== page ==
Shanti, the Sanskrit word for “peace,” is a familiar mantra to every yoga practitioner.
But one translation from a renowned 20th century poet and writer might reveal a subtle philosophical misconception in how we, in modern day life, both practice and perceive “peace” itself.
From its Hindu and Buddhist origins, T.S. Eliot once translated the Sanskrit word to mean, “The Peace which passeth understanding.”
Not peace, alone.
Not a static, stagnant, “outcome” of peace.
A peace that passes understanding.
It seems that from T.S. Eliot’s translation, should we take it literally, shanti would best be thought of as an active peace. Rather than passive or inactive, shanti is said to represent more of a moving, fluid, or “living” peace that can be realized in an ever-present state of being — right here, right now — and actively engaged through personal practice.
In other words, the subtle nuance of Eliot’s translation conveys the idea of a peace that can be continually discovered, experienced, reaped — not as an outcome, but as a never-ending practice and experience.
What if you redefined peace in such a way?
And reapplied that new definition to your life?
Whatever you hope to create, contribute or facilitate?
And how you live — right now, today?
Growing up, I understood the definition of “peace” to be more of an outcome or a goal — something that might be somehow attainable through a lot of hard work, wishing, prayers and hoping. And as a kid, even as a doe-eyed idealist, something about that still just seemed… off.
Too distant? Too pie in the sky?
Not “now” enough?
And these days, I find myself personally redefining (and encouraging you to consider redefining for yourself) just about every purely-outcome-oriented matter of thinking and pursuit: entrapping patterns of thinking, hoping and living that continually delay happiness, contentment — and peace — even though they are forever attainable in this present moment.
If you and I can’t ever feel simple happiness — or experience joy, have fun, honor our values and feel simple peace within in “the here and now” and, instead, fall into the habit of waiting for it tomorrow, the next day, or the next day — it will never magically arrive.
We need presence. We need to feel those in the moment, rather than putting them off for the future.
We need to understand a way to incorporate an active peace into our experiences and environments.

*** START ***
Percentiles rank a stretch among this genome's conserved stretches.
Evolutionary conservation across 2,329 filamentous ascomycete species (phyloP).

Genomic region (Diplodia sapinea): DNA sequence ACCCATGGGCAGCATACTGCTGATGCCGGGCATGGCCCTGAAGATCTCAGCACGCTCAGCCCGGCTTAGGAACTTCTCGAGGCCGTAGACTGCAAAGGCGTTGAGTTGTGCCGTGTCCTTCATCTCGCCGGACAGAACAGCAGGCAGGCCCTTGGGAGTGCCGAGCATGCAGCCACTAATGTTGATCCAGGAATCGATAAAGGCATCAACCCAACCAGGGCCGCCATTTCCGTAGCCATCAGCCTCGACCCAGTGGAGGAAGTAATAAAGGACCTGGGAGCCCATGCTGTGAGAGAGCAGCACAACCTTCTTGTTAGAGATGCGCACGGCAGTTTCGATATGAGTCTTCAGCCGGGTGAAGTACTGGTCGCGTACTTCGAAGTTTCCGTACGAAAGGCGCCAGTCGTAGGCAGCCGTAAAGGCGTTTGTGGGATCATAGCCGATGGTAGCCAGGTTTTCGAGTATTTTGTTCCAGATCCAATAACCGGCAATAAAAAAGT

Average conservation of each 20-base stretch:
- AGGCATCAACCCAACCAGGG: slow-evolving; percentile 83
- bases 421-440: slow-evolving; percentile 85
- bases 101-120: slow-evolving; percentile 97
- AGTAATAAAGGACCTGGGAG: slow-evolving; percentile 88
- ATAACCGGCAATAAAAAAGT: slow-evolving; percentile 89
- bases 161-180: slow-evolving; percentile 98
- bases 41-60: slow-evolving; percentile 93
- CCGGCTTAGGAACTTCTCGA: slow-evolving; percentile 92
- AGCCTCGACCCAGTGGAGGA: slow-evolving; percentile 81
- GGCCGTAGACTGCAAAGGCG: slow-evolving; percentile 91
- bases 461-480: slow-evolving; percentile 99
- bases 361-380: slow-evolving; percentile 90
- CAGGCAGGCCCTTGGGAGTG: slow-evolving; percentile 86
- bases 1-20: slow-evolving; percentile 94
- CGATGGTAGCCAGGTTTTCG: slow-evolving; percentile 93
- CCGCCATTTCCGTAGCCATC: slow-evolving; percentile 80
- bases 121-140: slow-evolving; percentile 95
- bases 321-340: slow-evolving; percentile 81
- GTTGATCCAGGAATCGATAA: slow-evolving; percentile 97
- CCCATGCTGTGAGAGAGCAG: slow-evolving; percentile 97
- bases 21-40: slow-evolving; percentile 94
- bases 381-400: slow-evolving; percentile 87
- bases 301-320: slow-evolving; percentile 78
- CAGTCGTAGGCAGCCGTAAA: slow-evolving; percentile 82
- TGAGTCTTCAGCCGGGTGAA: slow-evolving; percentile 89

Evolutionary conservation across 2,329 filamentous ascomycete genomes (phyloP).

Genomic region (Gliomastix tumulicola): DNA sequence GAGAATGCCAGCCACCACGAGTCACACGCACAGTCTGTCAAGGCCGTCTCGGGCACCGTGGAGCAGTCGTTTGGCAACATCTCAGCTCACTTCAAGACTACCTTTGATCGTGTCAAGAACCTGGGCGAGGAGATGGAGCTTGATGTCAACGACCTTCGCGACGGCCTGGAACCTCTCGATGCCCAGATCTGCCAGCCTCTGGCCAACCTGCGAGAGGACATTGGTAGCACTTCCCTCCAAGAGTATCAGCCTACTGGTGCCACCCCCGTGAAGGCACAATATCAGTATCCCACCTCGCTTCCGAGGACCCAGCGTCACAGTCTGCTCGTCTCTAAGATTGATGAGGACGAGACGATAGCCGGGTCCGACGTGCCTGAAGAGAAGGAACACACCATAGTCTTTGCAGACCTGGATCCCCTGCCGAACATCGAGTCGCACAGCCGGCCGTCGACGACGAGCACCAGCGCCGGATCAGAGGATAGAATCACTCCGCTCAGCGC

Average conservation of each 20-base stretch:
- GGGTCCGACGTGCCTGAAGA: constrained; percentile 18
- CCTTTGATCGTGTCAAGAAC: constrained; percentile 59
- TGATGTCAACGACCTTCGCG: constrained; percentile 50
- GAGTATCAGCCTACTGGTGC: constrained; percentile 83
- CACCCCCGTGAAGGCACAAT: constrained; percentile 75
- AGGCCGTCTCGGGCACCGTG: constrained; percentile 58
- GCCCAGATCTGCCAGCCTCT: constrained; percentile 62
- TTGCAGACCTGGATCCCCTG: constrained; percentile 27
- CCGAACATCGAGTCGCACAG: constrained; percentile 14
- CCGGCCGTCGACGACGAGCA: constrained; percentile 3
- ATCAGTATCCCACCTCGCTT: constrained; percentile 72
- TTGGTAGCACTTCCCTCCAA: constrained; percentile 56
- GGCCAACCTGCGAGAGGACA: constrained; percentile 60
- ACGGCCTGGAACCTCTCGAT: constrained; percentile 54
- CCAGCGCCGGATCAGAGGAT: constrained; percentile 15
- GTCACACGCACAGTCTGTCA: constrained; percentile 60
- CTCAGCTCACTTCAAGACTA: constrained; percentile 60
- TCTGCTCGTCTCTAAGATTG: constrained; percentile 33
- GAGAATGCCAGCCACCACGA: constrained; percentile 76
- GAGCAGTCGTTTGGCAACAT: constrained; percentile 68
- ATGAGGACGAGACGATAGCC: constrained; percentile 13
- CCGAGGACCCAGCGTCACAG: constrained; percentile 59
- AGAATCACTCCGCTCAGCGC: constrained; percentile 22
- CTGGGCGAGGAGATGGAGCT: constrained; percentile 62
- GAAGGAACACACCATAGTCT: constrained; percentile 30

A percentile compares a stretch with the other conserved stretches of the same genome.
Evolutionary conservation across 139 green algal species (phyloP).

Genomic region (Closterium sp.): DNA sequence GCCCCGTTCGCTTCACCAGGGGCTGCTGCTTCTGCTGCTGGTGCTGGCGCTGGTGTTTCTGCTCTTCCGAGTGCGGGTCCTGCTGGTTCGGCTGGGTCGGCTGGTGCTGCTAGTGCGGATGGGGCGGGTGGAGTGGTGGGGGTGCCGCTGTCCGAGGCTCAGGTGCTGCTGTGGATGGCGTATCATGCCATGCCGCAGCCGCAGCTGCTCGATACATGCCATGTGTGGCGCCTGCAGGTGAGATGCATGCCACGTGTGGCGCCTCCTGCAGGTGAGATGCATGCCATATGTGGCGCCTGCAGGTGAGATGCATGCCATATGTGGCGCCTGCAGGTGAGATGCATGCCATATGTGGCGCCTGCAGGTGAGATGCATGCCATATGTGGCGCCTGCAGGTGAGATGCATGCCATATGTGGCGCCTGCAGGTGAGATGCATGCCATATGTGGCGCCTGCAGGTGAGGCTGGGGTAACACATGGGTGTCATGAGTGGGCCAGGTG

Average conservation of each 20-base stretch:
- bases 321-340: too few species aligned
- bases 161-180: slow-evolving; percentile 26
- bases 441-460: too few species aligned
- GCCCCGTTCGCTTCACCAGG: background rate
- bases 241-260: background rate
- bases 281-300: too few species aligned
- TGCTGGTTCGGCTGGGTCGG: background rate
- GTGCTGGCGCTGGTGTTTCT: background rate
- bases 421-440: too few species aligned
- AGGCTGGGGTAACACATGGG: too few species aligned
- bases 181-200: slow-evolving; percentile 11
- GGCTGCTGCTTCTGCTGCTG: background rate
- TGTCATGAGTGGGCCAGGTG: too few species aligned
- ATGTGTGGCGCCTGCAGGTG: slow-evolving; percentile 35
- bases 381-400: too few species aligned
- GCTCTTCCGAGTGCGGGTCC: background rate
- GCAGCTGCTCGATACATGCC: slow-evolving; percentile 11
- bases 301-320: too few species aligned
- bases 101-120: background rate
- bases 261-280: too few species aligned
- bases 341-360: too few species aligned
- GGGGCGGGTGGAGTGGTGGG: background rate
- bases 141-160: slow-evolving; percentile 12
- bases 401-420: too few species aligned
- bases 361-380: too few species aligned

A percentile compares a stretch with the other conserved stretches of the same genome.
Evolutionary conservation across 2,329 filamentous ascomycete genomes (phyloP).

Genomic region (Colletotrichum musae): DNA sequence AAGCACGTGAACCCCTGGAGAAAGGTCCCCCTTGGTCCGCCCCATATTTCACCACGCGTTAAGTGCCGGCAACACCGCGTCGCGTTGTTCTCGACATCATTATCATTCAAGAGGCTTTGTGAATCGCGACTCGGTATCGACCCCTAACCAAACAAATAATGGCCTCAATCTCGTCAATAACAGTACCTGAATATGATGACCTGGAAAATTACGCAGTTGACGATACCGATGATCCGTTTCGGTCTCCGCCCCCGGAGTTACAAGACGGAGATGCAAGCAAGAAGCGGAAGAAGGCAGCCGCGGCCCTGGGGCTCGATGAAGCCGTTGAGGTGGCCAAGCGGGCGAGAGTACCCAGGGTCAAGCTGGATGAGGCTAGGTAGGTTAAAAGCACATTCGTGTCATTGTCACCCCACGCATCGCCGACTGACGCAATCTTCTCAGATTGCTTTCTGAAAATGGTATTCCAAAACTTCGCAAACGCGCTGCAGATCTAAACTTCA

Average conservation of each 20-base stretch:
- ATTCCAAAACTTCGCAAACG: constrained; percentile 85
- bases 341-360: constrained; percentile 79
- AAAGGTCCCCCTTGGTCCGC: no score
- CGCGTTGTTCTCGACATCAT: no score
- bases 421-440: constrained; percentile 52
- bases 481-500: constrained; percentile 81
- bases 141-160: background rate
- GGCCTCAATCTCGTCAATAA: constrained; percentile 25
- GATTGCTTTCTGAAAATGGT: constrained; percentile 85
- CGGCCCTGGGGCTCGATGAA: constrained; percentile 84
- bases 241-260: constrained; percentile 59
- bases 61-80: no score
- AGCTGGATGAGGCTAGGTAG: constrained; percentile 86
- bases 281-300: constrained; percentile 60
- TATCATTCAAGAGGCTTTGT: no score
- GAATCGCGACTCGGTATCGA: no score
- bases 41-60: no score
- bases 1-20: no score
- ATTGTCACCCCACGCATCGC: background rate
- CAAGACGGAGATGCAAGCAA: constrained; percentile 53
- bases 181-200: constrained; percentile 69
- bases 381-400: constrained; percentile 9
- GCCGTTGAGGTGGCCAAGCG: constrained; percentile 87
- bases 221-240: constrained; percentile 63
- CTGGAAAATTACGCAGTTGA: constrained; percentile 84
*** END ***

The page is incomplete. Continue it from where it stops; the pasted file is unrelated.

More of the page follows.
Shanti is not a passive peace; not necessarily an outcome — some thing that can eventually be found, discovered or attained as if buried treasure. Shanti represents an “active” peace that is participatory in nature; a practice through which understanding may pass.
From ancient Sanskrit to modern day English and when applied to modern life, itself, shanti reinforces a concept I’ve been striving to live by, honor and share with you this last month:
That true peace is found in the present, and realized by continual practice.
That’s what writing has come to mean to me and for my writers’ group, The Literati, today now 40-strong. That’s what my freedom is worth. That’s what I want to share with you because I believe they will help bring you a sense of true purpose, fulfillment and meaning to your life, as my own.
The active practice of shanti allows you become a practitioner of peace, a facilitator of connection, relatability, empathy, understanding, compassion and kindness — with how you live, work and play.
- Think of your life, your actions, your endeavors and your dreams as, each by themselves, streams of understanding that bring active, present peace to you in your life — today.
- Just as much, your life, actions, endeavors and dreams are also, collectively as one, a river of understanding that brings active, present peace to the men in women in your corner of the world, every day: from family and friends to customers, clients, members of your local community and even strangers on the street.
The subtle nuance of T.S. Eliot’s definition of shanti reinforces a philosophical cornerstone of how you and I hope to live, work, share and create: Making the journey the reward, every step of the way.
So, what might happen if you choose to shift away from typically strict “outcome-oriented” thinking that defines peace as some thing or distant goal that can be conquered, achieved or acquired?
You might begin to understand your life, everyday actions, simple deeds, daily words, yoga practice and even your writing as “streams” of peace through which understanding may pass from you, from beyond, and from love itself to every facet of the world that surrounds you.
Shanti to you.
P.S. – The Literati writers’ group remains open to new members for just a couple more weeks — and just ushered in our 19th new writer of 2013 this morning. Amazing!
P.P.S. – Shoutout to my home-girl and good friend Amy Clover who has just launched an $18,000 fundraising campaign to bring health, good vibes and positive lessons across the United States on a workout tour called The 30×30 Project. Please check it out and consider contributing to this amazing cause, benefiting To Write Love On Her Arms.
Flickr photo credit: pietroizzo